In a never-ending saga, I’ve spent quite a lot of free time these past few weeks studying the UK mortgage market. In sum: crazy:
- Where I’m coming from: US mortgages. In particular, the fixed-rate 30-year mortgage guaranteed by Fannie Mae or Freddie Mac. When my wife and I bought a house in the US, the choices were pretty much either a 15-year or 30-year fixed rate mortgage. Simples.
- How about a 30-year fix in the UK? Nope, not available. If only Americans fully appreciated how sweet the government support of housing is in the US. No dice in the UK. BTW, for those wondering – mortgage interest is tax-deductible in the US, but not in the UK. But anyway.
- What do Britons do? Fix for 2 years. The standard mortgage here seems to be a 2-year fixed rate, which then reverts to a penal ‘Standard Variable Rate (SVR)’ charged by the bank. Given low rates, there are several offerings for 3-, 5- and 10-year fixes these days. In practice, the assumption is the mortgager refinances by the end of the fixed rate period – spending another £1,000 or so on fees for the privilege of keeping a discounted fixed rate. Or they move, or pay off the debt, or…
- How to take advantage of low rates? Variable/tracker mortgages. If you believe rates will continue to fall, there are mortgages which either reflect changes in that SVR (‘variable’) or changes in the Bank of England base rate (‘tracker’). Those smart cookies who successfully predicted the massive fall in BoE base rates entered a strange world of negative mortgage payments in 2008/9. With the base rate at 50bps, I’m guessing there isn’t much further to go.
- Extension: but what if I wanted to ‘fix’ my own 30-year mortgage? The SVR is completely at the discretion of the mortgagee – they can change at will, so very hard to hedge interest rate risk on a variable, or indeed 2-year fixed, mortgage. The tracker is more interesting – BoE interest rate decisions generally take place at meetings announced well in advance, so could in theory be hedged. I’m looking into solutions involving Short Sterling and/or UK gilt futures to achieve the fix.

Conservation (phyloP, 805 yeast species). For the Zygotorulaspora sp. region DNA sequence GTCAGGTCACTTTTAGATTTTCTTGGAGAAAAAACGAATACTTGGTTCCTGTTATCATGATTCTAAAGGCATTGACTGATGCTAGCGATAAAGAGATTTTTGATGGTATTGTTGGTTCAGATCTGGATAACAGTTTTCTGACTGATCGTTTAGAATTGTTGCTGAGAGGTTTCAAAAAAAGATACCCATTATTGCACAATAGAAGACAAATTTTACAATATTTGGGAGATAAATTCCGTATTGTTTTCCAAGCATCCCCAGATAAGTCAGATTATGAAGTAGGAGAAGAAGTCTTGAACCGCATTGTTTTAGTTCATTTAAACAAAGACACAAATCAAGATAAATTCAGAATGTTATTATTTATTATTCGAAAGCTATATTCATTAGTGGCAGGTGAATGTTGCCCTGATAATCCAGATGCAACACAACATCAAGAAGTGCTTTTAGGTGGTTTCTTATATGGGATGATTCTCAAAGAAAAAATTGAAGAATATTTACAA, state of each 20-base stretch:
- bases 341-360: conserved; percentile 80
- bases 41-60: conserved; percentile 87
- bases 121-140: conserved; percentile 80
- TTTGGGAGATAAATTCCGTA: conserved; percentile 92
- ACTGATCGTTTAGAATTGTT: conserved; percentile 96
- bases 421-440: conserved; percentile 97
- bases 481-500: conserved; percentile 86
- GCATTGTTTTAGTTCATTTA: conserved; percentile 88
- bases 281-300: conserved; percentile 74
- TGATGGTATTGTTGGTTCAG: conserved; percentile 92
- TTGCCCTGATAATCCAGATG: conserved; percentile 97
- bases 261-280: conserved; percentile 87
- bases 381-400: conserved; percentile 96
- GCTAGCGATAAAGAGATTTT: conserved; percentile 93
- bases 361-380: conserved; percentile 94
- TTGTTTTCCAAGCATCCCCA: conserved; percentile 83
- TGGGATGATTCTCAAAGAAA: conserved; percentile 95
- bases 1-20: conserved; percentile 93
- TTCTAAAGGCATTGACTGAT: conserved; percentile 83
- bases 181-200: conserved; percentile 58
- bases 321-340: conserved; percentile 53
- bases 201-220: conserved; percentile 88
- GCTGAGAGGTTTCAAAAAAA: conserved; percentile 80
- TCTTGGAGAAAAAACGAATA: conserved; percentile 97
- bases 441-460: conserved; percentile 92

- Brilliant UK innovation – offset mortgages. It’s well-known that paying off mortgage principal early is a good thing, to build equity and lower total interest paid. But what if you come across a load of cash (a bonus, perhaps), with a potential need for said cash in the future (early retirement, perhaps)? The offset mortgage allows your cash savings to offset the mortgage principal; you can still access your cash if needed, but otherwise you only pay interest on the net amount of principal outstanding. I like that feature, though it comes at the cost of higher interest expense.
- But wait – don’t you loathe the UK housing market? Hmm… yes, particularly in London area. Upon further research, housing in the Midlands and North of England (+ Scotland and N Ireland) isn’t as overpriced/undersupplied as the dreaded Southeast. This is reflected in gross rental yields: London yields are a joke (3% p.a. before fees/fixes? Happy to rent with that.), while yields elsewhere are much more reasonable. So maybe worth investigating a purchase further afield.
What fun, investigating financial products. Ah, to have a 3.8%, 30-year fixed mortgage with a tax credit to boot instead.